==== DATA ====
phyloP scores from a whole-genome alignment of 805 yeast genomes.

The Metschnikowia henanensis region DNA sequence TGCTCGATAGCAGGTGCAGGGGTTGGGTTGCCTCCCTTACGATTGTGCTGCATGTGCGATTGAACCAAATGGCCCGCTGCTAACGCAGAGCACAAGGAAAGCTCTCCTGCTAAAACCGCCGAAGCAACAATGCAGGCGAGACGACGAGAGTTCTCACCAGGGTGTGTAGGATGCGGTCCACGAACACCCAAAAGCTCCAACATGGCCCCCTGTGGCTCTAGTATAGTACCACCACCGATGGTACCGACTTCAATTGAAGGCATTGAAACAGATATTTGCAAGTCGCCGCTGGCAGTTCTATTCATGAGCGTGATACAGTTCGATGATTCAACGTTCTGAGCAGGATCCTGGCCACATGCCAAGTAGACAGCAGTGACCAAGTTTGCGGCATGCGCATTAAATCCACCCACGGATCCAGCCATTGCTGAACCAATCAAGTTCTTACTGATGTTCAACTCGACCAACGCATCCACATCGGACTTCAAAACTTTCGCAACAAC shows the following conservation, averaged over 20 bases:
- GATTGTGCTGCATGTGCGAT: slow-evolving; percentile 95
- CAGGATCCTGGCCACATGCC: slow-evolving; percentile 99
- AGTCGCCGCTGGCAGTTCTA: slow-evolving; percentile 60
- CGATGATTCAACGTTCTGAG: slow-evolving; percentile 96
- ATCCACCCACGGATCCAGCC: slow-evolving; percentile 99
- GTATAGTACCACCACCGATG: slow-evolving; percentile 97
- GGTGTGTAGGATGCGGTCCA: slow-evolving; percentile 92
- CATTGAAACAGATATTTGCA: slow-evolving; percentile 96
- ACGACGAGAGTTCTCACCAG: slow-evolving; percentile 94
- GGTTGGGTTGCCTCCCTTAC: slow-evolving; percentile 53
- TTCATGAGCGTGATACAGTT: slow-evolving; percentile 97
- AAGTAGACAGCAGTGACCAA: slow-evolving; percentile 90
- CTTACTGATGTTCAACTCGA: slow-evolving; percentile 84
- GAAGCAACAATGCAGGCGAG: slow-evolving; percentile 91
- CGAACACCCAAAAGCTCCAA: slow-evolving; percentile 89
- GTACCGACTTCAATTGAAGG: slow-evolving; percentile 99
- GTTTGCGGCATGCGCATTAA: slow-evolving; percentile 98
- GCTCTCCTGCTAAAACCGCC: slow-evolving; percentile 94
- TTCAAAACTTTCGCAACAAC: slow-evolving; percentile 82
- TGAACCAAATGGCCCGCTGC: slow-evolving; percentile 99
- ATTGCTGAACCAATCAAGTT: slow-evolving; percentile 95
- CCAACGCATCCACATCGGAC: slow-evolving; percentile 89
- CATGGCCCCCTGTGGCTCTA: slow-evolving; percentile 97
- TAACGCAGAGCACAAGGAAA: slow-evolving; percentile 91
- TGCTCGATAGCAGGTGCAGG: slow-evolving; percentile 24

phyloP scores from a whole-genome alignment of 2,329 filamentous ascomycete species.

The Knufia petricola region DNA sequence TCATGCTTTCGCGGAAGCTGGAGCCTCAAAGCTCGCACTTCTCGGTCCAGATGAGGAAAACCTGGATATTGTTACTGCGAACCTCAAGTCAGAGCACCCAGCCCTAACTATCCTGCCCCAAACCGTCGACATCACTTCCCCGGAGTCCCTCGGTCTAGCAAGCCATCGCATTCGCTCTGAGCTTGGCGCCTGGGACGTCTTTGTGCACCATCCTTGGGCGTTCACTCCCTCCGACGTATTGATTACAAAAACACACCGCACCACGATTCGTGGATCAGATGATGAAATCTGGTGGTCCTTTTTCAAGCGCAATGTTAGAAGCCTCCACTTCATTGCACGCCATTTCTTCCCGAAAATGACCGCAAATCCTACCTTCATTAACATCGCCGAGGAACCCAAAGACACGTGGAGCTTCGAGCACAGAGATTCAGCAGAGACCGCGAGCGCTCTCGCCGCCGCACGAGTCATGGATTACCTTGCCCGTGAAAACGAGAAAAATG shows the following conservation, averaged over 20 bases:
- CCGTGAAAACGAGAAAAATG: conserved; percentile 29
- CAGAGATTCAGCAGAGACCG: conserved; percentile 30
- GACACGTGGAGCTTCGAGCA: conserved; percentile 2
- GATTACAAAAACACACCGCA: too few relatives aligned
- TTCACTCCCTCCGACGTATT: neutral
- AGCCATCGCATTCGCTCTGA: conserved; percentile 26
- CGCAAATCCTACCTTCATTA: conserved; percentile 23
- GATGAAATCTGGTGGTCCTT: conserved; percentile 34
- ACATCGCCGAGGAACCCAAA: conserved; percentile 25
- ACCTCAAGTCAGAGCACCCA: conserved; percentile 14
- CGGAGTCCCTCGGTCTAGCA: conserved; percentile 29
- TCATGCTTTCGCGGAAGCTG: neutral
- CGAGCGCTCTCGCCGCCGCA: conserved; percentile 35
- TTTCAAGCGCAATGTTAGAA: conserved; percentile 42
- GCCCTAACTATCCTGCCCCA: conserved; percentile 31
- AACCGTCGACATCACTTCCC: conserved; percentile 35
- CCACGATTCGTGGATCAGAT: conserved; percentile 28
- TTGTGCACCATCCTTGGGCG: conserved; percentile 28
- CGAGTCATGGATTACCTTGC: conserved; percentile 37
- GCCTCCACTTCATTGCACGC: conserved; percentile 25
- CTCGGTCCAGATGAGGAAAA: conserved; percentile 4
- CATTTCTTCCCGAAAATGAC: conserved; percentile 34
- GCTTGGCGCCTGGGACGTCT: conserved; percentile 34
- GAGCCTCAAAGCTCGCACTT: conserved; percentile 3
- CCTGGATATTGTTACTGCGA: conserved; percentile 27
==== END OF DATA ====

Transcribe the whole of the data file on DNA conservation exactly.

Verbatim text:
phyloP scores from a whole-genome alignment of 805 yeast genomes.

The Metschnikowia henanensis region DNA sequence TGCTCGATAGCAGGTGCAGGGGTTGGGTTGCCTCCCTTACGATTGTGCTGCATGTGCGATTGAACCAAATGGCCCGCTGCTAACGCAGAGCACAAGGAAAGCTCTCCTGCTAAAACCGCCGAAGCAACAATGCAGGCGAGACGACGAGAGTTCTCACCAGGGTGTGTAGGATGCGGTCCACGAACACCCAAAAGCTCCAACATGGCCCCCTGTGGCTCTAGTATAGTACCACCACCGATGGTACCGACTTCAATTGAAGGCATTGAAACAGATATTTGCAAGTCGCCGCTGGCAGTTCTATTCATGAGCGTGATACAGTTCGATGATTCAACGTTCTGAGCAGGATCCTGGCCACATGCCAAGTAGACAGCAGTGACCAAGTTTGCGGCATGCGCATTAAATCCACCCACGGATCCAGCCATTGCTGAACCAATCAAGTTCTTACTGATGTTCAACTCGACCAACGCATCCACATCGGACTTCAAAACTTTCGCAACAAC shows the following conservation, averaged over 20 bases:
- GATTGTGCTGCATGTGCGAT: slow-evolving; percentile 95
- CAGGATCCTGGCCACATGCC: slow-evolving; percentile 99
- AGTCGCCGCTGGCAGTTCTA: slow-evolving; percentile 60
- CGATGATTCAACGTTCTGAG: slow-evolving; percentile 96
- ATCCACCCACGGATCCAGCC: slow-evolving; percentile 99
- GTATAGTACCACCACCGATG: slow-evolving; percentile 97
- GGTGTGTAGGATGCGGTCCA: slow-evolving; percentile 92
- CATTGAAACAGATATTTGCA: slow-evolving; percentile 96
- ACGACGAGAGTTCTCACCAG: slow-evolving; percentile 94
- GGTTGGGTTGCCTCCCTTAC: slow-evolving; percentile 53
- TTCATGAGCGTGATACAGTT: slow-evolving; percentile 97
- AAGTAGACAGCAGTGACCAA: slow-evolving; percentile 90
- CTTACTGATGTTCAACTCGA: slow-evolving; percentile 84
- GAAGCAACAATGCAGGCGAG: slow-evolving; percentile 91
- CGAACACCCAAAAGCTCCAA: slow-evolving; percentile 89
- GTACCGACTTCAATTGAAGG: slow-evolving; percentile 99
- GTTTGCGGCATGCGCATTAA: slow-evolving; percentile 98
- GCTCTCCTGCTAAAACCGCC: slow-evolving; percentile 94
- TTCAAAACTTTCGCAACAAC: slow-evolving; percentile 82
- TGAACCAAATGGCCCGCTGC: slow-evolving; percentile 99
- ATTGCTGAACCAATCAAGTT: slow-evolving; percentile 95
- CCAACGCATCCACATCGGAC: slow-evolving; percentile 89
- CATGGCCCCCTGTGGCTCTA: slow-evolving; percentile 97
- TAACGCAGAGCACAAGGAAA: slow-evolving; percentile 91
- TGCTCGATAGCAGGTGCAGG: slow-evolving; percentile 24

phyloP scores from a whole-genome alignment of 2,329 filamentous ascomycete species.

The Knufia petricola region DNA sequence TCATGCTTTCGCGGAAGCTGGAGCCTCAAAGCTCGCACTTCTCGGTCCAGATGAGGAAAACCTGGATATTGTTACTGCGAACCTCAAGTCAGAGCACCCAGCCCTAACTATCCTGCCCCAAACCGTCGACATCACTTCCCCGGAGTCCCTCGGTCTAGCAAGCCATCGCATTCGCTCTGAGCTTGGCGCCTGGGACGTCTTTGTGCACCATCCTTGGGCGTTCACTCCCTCCGACGTATTGATTACAAAAACACACCGCACCACGATTCGTGGATCAGATGATGAAATCTGGTGGTCCTTTTTCAAGCGCAATGTTAGAAGCCTCCACTTCATTGCACGCCATTTCTTCCCGAAAATGACCGCAAATCCTACCTTCATTAACATCGCCGAGGAACCCAAAGACACGTGGAGCTTCGAGCACAGAGATTCAGCAGAGACCGCGAGCGCTCTCGCCGCCGCACGAGTCATGGATTACCTTGCCCGTGAAAACGAGAAAAATG shows the following conservation, averaged over 20 bases:
- CCGTGAAAACGAGAAAAATG: conserved; percentile 29
- CAGAGATTCAGCAGAGACCG: conserved; percentile 30
- GACACGTGGAGCTTCGAGCA: conserved; percentile 2
- GATTACAAAAACACACCGCA: too few relatives aligned
- TTCACTCCCTCCGACGTATT: neutral
- AGCCATCGCATTCGCTCTGA: conserved; percentile 26
- CGCAAATCCTACCTTCATTA: conserved; percentile 23
- GATGAAATCTGGTGGTCCTT: conserved; percentile 34
- ACATCGCCGAGGAACCCAAA: conserved; percentile 25
- ACCTCAAGTCAGAGCACCCA: conserved; percentile 14
- CGGAGTCCCTCGGTCTAGCA: conserved; percentile 29
- TCATGCTTTCGCGGAAGCTG: neutral
- CGAGCGCTCTCGCCGCCGCA: conserved; percentile 35
- TTTCAAGCGCAATGTTAGAA: conserved; percentile 42
- GCCCTAACTATCCTGCCCCA: conserved; percentile 31
- AACCGTCGACATCACTTCCC: conserved; percentile 35
- CCACGATTCGTGGATCAGAT: conserved; percentile 28
- TTGTGCACCATCCTTGGGCG: conserved; percentile 28
- CGAGTCATGGATTACCTTGC: conserved; percentile 37
- GCCTCCACTTCATTGCACGC: conserved; percentile 25
- CTCGGTCCAGATGAGGAAAA: conserved; percentile 4
- CATTTCTTCCCGAAAATGAC: conserved; percentile 34
- GCTTGGCGCCTGGGACGTCT: conserved; percentile 34
- GAGCCTCAAAGCTCGCACTT: conserved; percentile 3
- CCTGGATATTGTTACTGCGA: conserved; percentile 27